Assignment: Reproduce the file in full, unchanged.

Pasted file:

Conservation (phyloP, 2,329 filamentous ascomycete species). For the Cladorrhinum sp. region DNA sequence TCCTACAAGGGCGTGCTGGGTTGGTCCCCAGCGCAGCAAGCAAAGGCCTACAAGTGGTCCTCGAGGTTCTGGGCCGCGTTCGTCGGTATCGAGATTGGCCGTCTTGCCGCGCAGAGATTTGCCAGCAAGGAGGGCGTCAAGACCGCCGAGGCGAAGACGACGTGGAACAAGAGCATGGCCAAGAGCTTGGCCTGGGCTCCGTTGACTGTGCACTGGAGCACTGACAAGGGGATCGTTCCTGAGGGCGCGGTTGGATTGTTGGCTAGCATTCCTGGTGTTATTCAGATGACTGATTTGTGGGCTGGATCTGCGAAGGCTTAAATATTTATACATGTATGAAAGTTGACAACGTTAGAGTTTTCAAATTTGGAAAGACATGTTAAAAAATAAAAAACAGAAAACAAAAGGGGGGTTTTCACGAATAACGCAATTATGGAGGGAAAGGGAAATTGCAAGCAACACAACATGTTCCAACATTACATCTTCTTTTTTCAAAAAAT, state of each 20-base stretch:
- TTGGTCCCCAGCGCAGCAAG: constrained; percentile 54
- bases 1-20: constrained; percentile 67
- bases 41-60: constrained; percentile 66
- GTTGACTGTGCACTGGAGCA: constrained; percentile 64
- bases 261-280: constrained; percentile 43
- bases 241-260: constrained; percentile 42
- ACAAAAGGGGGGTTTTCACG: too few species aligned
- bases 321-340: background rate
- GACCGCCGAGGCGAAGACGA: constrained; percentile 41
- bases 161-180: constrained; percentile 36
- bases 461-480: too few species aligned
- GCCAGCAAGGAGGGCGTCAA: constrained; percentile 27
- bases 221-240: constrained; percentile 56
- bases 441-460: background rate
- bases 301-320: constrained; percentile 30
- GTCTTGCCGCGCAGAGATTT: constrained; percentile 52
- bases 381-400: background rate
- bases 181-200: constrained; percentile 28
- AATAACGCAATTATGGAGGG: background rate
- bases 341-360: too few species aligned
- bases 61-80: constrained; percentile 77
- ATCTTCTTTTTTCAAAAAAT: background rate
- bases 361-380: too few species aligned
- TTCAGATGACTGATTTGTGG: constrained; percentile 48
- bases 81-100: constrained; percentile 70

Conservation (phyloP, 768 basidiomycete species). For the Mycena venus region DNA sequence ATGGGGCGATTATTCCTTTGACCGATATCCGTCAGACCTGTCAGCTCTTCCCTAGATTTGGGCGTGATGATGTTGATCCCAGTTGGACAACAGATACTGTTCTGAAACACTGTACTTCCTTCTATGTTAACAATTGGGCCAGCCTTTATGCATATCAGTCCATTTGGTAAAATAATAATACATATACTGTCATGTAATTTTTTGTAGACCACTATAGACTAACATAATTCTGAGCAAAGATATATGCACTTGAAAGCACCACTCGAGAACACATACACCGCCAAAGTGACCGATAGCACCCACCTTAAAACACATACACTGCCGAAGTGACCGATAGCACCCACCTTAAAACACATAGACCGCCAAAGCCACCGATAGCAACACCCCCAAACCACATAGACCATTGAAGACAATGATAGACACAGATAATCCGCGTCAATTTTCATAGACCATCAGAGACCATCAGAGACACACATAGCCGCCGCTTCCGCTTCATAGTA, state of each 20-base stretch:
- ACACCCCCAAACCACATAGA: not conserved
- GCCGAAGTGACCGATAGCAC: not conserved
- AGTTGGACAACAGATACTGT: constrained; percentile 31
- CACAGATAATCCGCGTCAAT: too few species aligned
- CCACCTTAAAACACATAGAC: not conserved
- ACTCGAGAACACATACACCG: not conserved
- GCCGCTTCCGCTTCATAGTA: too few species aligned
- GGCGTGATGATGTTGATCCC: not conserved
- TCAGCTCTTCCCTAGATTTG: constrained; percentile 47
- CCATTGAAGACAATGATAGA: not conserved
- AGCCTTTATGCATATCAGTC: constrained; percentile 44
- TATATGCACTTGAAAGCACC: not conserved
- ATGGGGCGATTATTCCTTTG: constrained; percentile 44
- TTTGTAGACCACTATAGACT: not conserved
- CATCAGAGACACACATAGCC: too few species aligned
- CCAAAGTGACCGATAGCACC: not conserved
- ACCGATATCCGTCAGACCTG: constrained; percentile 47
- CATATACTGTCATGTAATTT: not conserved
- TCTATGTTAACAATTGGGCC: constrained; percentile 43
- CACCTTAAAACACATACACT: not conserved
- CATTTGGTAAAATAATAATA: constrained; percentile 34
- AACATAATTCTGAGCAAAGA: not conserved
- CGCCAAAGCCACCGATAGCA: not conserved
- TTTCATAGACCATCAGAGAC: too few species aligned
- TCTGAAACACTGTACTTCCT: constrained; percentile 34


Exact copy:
Conservation (phyloP, 2,329 filamentous ascomycete species). For the Cladorrhinum sp. region DNA sequence TCCTACAAGGGCGTGCTGGGTTGGTCCCCAGCGCAGCAAGCAAAGGCCTACAAGTGGTCCTCGAGGTTCTGGGCCGCGTTCGTCGGTATCGAGATTGGCCGTCTTGCCGCGCAGAGATTTGCCAGCAAGGAGGGCGTCAAGACCGCCGAGGCGAAGACGACGTGGAACAAGAGCATGGCCAAGAGCTTGGCCTGGGCTCCGTTGACTGTGCACTGGAGCACTGACAAGGGGATCGTTCCTGAGGGCGCGGTTGGATTGTTGGCTAGCATTCCTGGTGTTATTCAGATGACTGATTTGTGGGCTGGATCTGCGAAGGCTTAAATATTTATACATGTATGAAAGTTGACAACGTTAGAGTTTTCAAATTTGGAAAGACATGTTAAAAAATAAAAAACAGAAAACAAAAGGGGGGTTTTCACGAATAACGCAATTATGGAGGGAAAGGGAAATTGCAAGCAACACAACATGTTCCAACATTACATCTTCTTTTTTCAAAAAAT, state of each 20-base stretch:
- TTGGTCCCCAGCGCAGCAAG: constrained; percentile 54
- bases 1-20: constrained; percentile 67
- bases 41-60: constrained; percentile 66
- GTTGACTGTGCACTGGAGCA: constrained; percentile 64
- bases 261-280: constrained; percentile 43
- bases 241-260: constrained; percentile 42
- ACAAAAGGGGGGTTTTCACG: too few species aligned
- bases 321-340: background rate
- GACCGCCGAGGCGAAGACGA: constrained; percentile 41
- bases 161-180: constrained; percentile 36
- bases 461-480: too few species aligned
- GCCAGCAAGGAGGGCGTCAA: constrained; percentile 27
- bases 221-240: constrained; percentile 56
- bases 441-460: background rate
- bases 301-320: constrained; percentile 30
- GTCTTGCCGCGCAGAGATTT: constrained; percentile 52
- bases 381-400: background rate
- bases 181-200: constrained; percentile 28
- AATAACGCAATTATGGAGGG: background rate
- bases 341-360: too few species aligned
- bases 61-80: constrained; percentile 77
- ATCTTCTTTTTTCAAAAAAT: background rate
- bases 361-380: too few species aligned
- TTCAGATGACTGATTTGTGG: constrained; percentile 48
- bases 81-100: constrained; percentile 70

Conservation (phyloP, 768 basidiomycete species). For the Mycena venus region DNA sequence ATGGGGCGATTATTCCTTTGACCGATATCCGTCAGACCTGTCAGCTCTTCCCTAGATTTGGGCGTGATGATGTTGATCCCAGTTGGACAACAGATACTGTTCTGAAACACTGTACTTCCTTCTATGTTAACAATTGGGCCAGCCTTTATGCATATCAGTCCATTTGGTAAAATAATAATACATATACTGTCATGTAATTTTTTGTAGACCACTATAGACTAACATAATTCTGAGCAAAGATATATGCACTTGAAAGCACCACTCGAGAACACATACACCGCCAAAGTGACCGATAGCACCCACCTTAAAACACATACACTGCCGAAGTGACCGATAGCACCCACCTTAAAACACATAGACCGCCAAAGCCACCGATAGCAACACCCCCAAACCACATAGACCATTGAAGACAATGATAGACACAGATAATCCGCGTCAATTTTCATAGACCATCAGAGACCATCAGAGACACACATAGCCGCCGCTTCCGCTTCATAGTA, state of each 20-base stretch:
- ACACCCCCAAACCACATAGA: not conserved
- GCCGAAGTGACCGATAGCAC: not conserved
- AGTTGGACAACAGATACTGT: constrained; percentile 31
- CACAGATAATCCGCGTCAAT: too few species aligned
- CCACCTTAAAACACATAGAC: not conserved
- ACTCGAGAACACATACACCG: not conserved
- GCCGCTTCCGCTTCATAGTA: too few species aligned
- GGCGTGATGATGTTGATCCC: not conserved
- TCAGCTCTTCCCTAGATTTG: constrained; percentile 47
- CCATTGAAGACAATGATAGA: not conserved
- AGCCTTTATGCATATCAGTC: constrained; percentile 44
- TATATGCACTTGAAAGCACC: not conserved
- ATGGGGCGATTATTCCTTTG: constrained; percentile 44
- TTTGTAGACCACTATAGACT: not conserved
- CATCAGAGACACACATAGCC: too few species aligned
- CCAAAGTGACCGATAGCACC: not conserved
- ACCGATATCCGTCAGACCTG: constrained; percentile 47
- CATATACTGTCATGTAATTT: not conserved
- TCTATGTTAACAATTGGGCC: constrained; percentile 43
- CACCTTAAAACACATACACT: not conserved
- CATTTGGTAAAATAATAATA: constrained; percentile 34
- AACATAATTCTGAGCAAAGA: not conserved
- CGCCAAAGCCACCGATAGCA: not conserved
- TTTCATAGACCATCAGAGAC: too few species aligned
- TCTGAAACACTGTACTTCCT: constrained; percentile 34